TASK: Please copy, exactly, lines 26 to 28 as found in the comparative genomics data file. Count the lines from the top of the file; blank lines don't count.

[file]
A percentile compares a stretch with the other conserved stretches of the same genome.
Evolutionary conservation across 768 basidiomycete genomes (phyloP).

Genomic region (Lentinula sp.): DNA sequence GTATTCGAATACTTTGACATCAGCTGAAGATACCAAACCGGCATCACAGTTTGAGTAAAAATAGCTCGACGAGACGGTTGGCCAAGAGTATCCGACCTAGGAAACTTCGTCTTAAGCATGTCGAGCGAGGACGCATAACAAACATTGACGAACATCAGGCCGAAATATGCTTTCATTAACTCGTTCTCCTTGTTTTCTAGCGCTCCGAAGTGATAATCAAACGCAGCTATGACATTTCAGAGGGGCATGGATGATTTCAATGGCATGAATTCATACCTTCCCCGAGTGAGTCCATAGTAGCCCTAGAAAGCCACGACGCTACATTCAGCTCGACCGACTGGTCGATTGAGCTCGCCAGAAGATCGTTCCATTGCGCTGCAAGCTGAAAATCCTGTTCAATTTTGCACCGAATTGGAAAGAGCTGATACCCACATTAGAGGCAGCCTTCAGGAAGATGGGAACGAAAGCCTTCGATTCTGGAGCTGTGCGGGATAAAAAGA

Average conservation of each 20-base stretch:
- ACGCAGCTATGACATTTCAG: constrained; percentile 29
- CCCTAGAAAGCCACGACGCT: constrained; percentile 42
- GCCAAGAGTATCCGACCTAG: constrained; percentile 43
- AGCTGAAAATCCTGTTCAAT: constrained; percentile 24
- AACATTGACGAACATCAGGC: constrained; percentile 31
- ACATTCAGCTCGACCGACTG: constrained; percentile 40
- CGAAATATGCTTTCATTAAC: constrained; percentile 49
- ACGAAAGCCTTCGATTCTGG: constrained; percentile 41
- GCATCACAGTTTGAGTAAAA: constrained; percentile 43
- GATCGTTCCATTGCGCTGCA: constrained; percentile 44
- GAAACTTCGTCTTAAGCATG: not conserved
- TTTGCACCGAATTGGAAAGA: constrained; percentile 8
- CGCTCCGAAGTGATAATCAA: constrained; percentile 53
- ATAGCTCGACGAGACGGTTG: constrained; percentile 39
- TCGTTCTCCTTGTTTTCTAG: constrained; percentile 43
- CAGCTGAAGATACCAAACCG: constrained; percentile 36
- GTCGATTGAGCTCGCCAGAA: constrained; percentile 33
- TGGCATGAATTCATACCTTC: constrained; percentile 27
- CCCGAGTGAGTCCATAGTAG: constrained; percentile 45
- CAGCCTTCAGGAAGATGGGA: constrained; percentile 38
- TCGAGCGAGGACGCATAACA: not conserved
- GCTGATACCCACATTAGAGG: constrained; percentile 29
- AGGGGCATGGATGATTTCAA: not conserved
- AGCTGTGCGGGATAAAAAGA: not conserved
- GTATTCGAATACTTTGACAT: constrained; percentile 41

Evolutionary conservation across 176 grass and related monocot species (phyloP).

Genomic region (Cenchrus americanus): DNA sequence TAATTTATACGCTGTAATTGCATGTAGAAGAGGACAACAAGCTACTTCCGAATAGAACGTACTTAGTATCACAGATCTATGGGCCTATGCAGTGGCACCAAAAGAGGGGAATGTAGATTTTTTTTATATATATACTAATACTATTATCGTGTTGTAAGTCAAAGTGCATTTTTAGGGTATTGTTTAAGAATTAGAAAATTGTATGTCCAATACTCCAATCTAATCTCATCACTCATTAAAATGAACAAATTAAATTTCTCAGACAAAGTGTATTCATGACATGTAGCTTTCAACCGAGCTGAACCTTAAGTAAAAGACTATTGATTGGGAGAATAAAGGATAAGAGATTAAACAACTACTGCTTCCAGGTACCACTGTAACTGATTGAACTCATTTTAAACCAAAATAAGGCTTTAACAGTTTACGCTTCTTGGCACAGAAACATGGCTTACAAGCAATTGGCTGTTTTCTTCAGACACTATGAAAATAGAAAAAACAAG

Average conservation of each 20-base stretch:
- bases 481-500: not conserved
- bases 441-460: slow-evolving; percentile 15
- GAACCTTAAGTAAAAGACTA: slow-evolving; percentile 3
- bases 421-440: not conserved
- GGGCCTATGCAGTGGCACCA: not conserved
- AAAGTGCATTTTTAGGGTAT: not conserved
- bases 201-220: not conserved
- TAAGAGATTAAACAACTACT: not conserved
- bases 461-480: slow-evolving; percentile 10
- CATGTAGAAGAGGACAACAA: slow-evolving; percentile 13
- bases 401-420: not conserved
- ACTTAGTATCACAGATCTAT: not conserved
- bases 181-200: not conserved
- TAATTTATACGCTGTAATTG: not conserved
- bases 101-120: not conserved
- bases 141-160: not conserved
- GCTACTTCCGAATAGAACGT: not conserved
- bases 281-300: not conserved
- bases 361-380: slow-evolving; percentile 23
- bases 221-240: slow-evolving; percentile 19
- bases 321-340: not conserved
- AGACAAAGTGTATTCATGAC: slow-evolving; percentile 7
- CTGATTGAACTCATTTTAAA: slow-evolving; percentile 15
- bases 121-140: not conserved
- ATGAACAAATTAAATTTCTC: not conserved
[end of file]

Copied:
- GCTGATACCCACATTAGAGG: constrained; percentile 29
- AGGGGCATGGATGATTTCAA: not conserved
- AGCTGTGCGGGATAAAAAGA: not conserved